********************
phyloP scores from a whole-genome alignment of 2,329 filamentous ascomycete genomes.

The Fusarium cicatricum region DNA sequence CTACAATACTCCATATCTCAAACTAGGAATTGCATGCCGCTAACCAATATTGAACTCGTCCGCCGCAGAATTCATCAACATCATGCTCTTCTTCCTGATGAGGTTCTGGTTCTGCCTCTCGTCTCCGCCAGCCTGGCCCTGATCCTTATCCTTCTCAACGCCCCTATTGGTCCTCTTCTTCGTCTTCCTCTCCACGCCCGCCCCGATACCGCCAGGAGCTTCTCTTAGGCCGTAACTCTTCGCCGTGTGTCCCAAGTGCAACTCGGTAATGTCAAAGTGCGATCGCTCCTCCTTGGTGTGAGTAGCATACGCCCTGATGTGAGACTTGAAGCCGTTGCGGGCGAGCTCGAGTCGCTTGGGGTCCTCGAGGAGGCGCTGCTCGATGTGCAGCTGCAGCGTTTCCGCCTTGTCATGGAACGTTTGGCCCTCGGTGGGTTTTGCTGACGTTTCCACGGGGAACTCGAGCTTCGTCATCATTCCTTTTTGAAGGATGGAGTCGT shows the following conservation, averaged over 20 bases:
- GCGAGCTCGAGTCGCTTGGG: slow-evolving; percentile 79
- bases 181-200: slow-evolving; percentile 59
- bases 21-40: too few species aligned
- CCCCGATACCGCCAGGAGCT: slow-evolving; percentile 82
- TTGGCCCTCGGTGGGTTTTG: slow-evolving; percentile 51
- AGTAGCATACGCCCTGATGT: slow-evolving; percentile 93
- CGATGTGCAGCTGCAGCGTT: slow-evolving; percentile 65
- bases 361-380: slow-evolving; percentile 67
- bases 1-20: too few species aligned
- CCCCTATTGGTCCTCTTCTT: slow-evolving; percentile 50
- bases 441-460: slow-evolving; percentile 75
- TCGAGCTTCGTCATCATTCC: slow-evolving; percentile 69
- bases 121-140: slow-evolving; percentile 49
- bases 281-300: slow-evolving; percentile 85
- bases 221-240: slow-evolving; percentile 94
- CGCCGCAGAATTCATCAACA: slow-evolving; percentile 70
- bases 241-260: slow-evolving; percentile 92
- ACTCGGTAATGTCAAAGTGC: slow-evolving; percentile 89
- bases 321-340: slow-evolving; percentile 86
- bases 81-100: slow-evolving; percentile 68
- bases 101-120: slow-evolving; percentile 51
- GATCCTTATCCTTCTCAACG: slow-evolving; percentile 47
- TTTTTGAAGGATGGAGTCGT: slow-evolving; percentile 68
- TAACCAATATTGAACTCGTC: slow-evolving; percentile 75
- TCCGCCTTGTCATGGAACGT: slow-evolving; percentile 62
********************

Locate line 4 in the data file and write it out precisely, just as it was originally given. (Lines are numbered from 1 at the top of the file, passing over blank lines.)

- bases 181-200: slow-evolving; percentile 59